Remarks by Mr. Miguel Ángel Moratinos,
Under-Secretary-General and High Representative for UNAOC,
at the 3rd High-Level Counter-Terrorism Week
“SESSION II: Building Effective and Resilient Member States’ Institutions in the Evolving Global Terrorism Landscape”
19 June 2023, 3pm EDT, United Nations Headquarters, New York
I thank the co-chairs:
Mr. Raffi Gregorian, Director and Deputy to the Under-Secretary-General, United Nations Office of Counter-Terrorism,
H.E. Ms. Vanessa Frazier, Ambassador, Permanent Representative of Malta to the United Nations.
It is heartwarming to see member states , UN relevant agencies , civil society and other stakeholders and many partners coming together in the 3rd High Level Counter Terrorism week. I congratulate UNOCT for a successful opening this morning.
This collaboration and coordination manifests the whole-of-society and whole-of -a UN-approach for preventing and countering terrorism. It is an integrated approach designed to better coordinate responses and approaches, while sharing experiences and best practices.
And UNAOC, is proud to be part of this holistic approach through its collaboration with UNOCT and other coordination compact entities particularly in 2 programs: The Global Sports Program and the Global Program on Countering Terrorist Threats against Vulnerable Targets.
We are also very pleased with the outcome of our work with and support for civil society organizations that aims at preventing violent extremism as and when conducive to terrorism through capacity building training to strengthen their resilience.
We may all agree that the terrorist threats continue despite global efforts. The landscape, however, is evolving and changing.
There is hardly a week that passes by without an act of terror targeting places of worship, religious figures and other soft targets.
Last week, an attack took place on the Lhubirira secondary school in Mpondwe in Western Uganda was reportedly by the Allied Democratic Forces (ADF) group. Dozens of people were killed, mostly students, and that several others were abducted.
It is important to acknowledge that we cannot effectively defeat terrorism without tackling the root causes conducive to its spread. Understanding the drivers is key to our prevention efforts.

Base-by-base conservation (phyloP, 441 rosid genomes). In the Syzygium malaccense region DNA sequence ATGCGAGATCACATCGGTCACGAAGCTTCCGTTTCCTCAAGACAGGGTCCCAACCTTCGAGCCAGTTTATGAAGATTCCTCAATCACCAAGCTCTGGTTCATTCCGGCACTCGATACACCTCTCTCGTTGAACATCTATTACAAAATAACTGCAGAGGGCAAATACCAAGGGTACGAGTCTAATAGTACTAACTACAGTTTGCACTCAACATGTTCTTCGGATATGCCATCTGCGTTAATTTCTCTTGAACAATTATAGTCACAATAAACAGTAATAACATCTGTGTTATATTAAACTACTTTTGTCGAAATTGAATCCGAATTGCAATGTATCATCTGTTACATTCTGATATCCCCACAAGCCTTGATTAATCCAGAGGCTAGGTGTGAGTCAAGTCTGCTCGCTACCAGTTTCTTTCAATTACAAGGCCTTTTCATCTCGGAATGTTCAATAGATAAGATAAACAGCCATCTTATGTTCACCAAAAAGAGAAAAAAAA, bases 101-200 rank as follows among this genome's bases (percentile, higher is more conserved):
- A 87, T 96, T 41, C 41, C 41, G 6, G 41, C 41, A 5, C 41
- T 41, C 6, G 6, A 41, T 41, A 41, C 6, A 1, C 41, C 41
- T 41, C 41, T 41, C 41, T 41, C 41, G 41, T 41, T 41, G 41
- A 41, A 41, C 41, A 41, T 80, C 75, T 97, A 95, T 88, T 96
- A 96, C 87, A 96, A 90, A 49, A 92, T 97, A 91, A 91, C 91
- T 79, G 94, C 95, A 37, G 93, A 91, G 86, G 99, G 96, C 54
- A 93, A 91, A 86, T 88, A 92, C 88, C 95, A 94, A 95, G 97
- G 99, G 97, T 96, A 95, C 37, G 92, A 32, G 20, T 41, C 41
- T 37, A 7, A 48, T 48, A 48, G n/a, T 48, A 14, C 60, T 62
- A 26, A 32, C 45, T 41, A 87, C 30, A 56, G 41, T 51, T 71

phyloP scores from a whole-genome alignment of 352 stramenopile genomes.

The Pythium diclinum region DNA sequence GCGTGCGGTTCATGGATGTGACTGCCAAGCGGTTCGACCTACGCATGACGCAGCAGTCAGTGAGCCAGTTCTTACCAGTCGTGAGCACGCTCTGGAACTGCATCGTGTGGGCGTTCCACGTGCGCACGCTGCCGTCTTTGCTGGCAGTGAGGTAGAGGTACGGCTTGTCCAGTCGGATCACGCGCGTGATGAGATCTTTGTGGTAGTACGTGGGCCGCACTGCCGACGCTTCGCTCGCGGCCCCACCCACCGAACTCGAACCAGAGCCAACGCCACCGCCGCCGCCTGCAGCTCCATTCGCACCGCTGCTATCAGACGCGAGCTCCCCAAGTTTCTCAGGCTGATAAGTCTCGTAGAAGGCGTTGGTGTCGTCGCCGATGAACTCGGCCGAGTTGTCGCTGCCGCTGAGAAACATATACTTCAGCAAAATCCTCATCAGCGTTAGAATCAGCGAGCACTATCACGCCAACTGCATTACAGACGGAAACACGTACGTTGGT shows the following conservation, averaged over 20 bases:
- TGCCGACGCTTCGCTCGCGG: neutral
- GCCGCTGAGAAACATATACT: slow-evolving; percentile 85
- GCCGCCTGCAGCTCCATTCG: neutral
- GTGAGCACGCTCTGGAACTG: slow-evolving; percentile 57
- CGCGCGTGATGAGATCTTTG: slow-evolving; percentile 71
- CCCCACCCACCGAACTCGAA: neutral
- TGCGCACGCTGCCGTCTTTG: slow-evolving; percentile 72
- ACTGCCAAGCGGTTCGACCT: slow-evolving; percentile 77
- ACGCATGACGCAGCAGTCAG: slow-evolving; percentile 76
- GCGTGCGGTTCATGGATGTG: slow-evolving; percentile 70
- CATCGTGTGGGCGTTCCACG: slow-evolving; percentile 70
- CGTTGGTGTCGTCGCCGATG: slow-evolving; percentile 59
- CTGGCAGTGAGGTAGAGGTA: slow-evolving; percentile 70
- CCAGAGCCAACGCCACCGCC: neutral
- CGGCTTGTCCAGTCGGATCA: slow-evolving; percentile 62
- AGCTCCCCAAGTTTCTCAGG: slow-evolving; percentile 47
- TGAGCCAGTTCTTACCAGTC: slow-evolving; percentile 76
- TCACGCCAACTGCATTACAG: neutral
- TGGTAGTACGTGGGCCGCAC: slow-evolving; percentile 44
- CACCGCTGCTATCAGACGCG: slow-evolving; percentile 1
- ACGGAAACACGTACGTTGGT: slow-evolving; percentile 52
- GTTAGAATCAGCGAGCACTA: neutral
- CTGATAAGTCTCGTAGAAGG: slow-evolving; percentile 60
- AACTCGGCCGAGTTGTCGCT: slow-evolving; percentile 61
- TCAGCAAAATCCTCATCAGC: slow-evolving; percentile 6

Weak institutions, inequalities, poverty, marginalization and polarization all provide fertile ground for terrorist activities and enables them to recruit vulnerable individuals and spread their toxic ideologies using these loopholes.
Over the past years far-right extremist movements have succeeded in mainstreaming and normalizing their extremist ideologies and radical discourse.
They succeeded in doing so in democratic and authoritarian societies.
Their pace has been much faster than the overall global efforts.
I would like to recall resolution 75/291 on the Global Counter Terrorism Strategy, in which Member States affirmed their determination to work towards conflict resolution, to confront oppression, to eradicate poverty, to promote sustained economic growth, sustainable development, global prosperity, good governance, human rights, and fundamental freedoms for all and the rule of law, to improve intercultural understanding and to promote respect for all.
In its operative paragraphs, the resolution encourages the efforts of relevant actors, including religious leaders of all faiths, to discuss within their communities the drivers of terrorism and violent extremism conducive to terrorism to evolve strategies to address them, and underlines that Member States, regional organizations, non-governmental organizations, religious bodies and the media have an important role to play in promoting tolerance and facilitating understanding, inclusive dialogue and respect for religious and cultural diversity and human rights.
The resolution refers to the work of the United Nations Alliance of Civilizations in promoting tolerance, pluralism, respect for diversity, dialogue among civilizations and the enhancement of interreligious and intercultural understanding and respect among peoples. All above are essential elements that help building trust.
Unfortunately those preventive tools remain largely underfunded compared to the security governance measures.
We all know too well by now that security measures are essential but they are not enough. Because ideology has no borders.
We need to invest more in prevention rather than reaction. Prevention should be our first line of defense.
This is where the Global Compact role comes into play through continuing to support Member States in their counter-terrorism efforts — from technical assistance and capacity-building, to helping build institutions that are people-centred, and grounded in human rights and the rule of law.
In this context, UNAOC programming activities and initiatives pivots around building prevention models within communities with focus on youth (women and men) who may be vulnerable targets for recruitment by extremist groups.
Our work aims at building resilient, cohesive and inclusive societies.
In our efforts, faith actors, civil society and the corporate sector are our essential partners.
Our people-centered approach is based on the notion of primary prevention.
This means developing critical thinking skills so that these communities are equipped with the mindset that enables them recognize disinformation and conspiracy theories and resist the outreach of the extremist groups.
Through modest seed-funding, mentoring programs and providing a broad and safe space for a meaningful dialogue, we enable faith actors and grassroots to engage with their communities on peace-building, promotion of diversity, mutual respect and human rights.
I am committed to continue our successful collaboration with UNOCT and the compact entities.
I look forward to following the panel discussion.